Lessons from Timbercorp Collapse

Financial advisers and accountants who recommended a Timbercorp product to their clients have much to answer for. Any good financial analyst would have flagged these products as a poor investment.

One of our forensic investigations included an analysis of the 2001 Olive Grove Prospectus on behalf of an investor who had been recommended to invest in this product by his adviser.

The scheme was sold to the investor on three points:

  1. There would be an immediate tax deduction. 
  2. The average after-tax compound return would be 14.4% per annum. 
  3. The investment would be funded to 90% and the investment returns would be sufficient to pay the debt. 

Our analysis revealed that the information provided by the financial adviser was misleading and it is our opinion that the investment was doomed.

The adviser was paid a substantial commission and thought his advice was so good, he invested in the product himself.

The investor paid $1,000,000 to save $500,000 in tax. He borrowed $900,000 at 11% (at a time when interest rates were 7%). He then paid $99,000 per annum in interest. He was also required to make further contributions each year as the expenses of the olive grove outweighed the income.

In five years, he did not have one profitable year. The result was that his investment had no value, he still owed $900,000, and he was still obligated to make further contributions to fund the shortfall between income and expenses.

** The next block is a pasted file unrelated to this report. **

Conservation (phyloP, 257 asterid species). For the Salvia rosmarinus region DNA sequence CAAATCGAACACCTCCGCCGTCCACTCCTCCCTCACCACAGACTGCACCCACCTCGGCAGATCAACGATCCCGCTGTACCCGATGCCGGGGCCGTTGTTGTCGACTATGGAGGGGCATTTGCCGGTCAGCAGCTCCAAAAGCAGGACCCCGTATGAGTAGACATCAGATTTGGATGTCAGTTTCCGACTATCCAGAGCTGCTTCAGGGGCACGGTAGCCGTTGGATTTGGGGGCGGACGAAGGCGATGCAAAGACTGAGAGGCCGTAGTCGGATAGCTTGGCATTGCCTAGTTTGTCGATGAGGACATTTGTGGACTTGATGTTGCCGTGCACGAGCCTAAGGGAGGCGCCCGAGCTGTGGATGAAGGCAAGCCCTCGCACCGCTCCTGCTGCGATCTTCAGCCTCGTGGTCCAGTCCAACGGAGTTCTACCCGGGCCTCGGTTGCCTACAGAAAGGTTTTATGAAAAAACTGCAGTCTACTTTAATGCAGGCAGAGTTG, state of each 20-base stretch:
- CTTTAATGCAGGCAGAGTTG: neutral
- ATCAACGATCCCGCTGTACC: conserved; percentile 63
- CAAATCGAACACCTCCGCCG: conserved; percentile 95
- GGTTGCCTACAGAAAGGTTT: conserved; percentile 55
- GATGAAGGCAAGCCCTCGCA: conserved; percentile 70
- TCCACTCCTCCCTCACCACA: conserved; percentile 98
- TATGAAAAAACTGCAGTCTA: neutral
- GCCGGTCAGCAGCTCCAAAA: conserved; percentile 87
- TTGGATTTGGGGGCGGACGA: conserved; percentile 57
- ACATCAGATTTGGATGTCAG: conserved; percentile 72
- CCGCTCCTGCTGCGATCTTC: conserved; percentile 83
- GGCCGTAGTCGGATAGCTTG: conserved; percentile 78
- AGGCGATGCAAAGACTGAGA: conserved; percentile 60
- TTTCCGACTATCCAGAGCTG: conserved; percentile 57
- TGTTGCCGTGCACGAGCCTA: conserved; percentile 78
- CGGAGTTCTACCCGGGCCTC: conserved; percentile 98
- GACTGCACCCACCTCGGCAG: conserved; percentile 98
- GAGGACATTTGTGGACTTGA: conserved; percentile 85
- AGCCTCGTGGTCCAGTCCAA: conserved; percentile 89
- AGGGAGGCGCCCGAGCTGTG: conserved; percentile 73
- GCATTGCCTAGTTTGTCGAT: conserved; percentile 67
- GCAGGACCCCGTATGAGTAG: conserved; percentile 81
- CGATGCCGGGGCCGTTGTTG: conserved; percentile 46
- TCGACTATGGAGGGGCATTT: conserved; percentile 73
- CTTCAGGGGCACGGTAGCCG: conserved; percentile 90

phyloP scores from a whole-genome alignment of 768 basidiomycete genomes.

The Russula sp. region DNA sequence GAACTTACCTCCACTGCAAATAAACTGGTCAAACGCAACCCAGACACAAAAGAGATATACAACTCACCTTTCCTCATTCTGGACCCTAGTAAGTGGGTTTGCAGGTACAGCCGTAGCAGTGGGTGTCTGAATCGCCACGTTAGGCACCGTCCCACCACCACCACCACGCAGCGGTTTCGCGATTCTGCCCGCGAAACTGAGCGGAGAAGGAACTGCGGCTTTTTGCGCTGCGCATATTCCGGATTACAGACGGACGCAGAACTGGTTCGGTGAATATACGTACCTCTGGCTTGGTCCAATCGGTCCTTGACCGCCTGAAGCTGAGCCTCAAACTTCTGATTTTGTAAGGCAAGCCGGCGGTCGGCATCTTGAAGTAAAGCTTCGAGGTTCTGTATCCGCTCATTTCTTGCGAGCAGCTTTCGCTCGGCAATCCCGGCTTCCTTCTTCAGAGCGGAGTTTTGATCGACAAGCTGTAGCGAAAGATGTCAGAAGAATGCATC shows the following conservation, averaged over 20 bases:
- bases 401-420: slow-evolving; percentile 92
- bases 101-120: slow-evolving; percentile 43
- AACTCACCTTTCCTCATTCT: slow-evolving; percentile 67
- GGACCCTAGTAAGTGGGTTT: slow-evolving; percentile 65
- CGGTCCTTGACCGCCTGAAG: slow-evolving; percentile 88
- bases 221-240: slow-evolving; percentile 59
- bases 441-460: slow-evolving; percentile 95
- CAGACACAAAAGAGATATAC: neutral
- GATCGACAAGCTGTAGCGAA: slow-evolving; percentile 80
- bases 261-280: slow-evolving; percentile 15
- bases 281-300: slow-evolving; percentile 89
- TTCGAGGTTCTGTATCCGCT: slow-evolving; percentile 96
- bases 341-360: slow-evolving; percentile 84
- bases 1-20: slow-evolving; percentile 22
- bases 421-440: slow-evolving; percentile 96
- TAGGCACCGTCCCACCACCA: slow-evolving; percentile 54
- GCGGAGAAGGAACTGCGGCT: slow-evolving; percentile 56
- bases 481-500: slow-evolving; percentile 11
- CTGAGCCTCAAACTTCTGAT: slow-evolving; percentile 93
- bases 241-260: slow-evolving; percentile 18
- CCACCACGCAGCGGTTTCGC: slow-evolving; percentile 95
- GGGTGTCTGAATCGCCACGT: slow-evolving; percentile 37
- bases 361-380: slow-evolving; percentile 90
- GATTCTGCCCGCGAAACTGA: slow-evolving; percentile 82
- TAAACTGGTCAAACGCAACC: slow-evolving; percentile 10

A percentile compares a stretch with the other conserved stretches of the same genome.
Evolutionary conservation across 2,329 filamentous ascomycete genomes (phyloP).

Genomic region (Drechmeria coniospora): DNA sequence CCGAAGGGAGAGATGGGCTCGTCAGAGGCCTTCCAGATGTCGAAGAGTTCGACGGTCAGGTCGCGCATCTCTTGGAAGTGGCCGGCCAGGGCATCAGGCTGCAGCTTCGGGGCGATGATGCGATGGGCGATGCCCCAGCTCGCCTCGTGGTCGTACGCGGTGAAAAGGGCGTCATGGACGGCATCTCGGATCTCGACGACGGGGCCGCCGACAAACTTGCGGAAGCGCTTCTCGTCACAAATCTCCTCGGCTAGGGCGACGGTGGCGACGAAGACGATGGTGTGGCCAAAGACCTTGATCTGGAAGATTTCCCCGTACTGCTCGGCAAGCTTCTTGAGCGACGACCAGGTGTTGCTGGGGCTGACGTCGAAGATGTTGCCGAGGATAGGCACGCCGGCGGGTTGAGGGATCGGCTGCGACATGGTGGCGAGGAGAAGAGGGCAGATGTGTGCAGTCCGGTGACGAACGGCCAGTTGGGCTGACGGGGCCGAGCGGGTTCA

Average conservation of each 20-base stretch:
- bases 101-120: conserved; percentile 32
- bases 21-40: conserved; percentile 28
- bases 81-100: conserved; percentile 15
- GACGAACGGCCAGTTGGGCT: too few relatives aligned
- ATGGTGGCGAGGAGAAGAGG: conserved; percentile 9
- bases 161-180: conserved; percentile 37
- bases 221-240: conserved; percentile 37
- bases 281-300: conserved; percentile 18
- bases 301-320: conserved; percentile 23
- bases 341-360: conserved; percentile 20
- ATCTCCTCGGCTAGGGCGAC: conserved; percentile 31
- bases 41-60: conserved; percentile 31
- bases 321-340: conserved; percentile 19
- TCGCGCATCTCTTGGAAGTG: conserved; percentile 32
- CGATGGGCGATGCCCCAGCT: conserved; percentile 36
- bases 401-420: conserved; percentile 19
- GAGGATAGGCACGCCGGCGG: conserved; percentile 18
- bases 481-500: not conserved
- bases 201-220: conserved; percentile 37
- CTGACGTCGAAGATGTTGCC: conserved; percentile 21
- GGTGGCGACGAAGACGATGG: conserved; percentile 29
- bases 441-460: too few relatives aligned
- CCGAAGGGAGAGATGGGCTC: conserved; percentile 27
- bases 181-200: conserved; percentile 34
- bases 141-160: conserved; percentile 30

What we can learn from this:

  • Beware of tax-driven schemes – they are usually unviable investments. 
  • If a return sounds too good to be true, then it probably is. 
  • Do your homework. 
  • If you don’t understand it, you shouldn’t be in it.

This Post Has One Comment

  1. Tony

    Hi Fiona,
    Thankyou for this post. I had done some research in this area and while I never saw a forecast of an average 14% return, the project cashflows always seemed likely to generate a reasonable rate of return. Do you suggest that these are normally unviable investments because of the risks associated with corporate management or the nature of the project itself?

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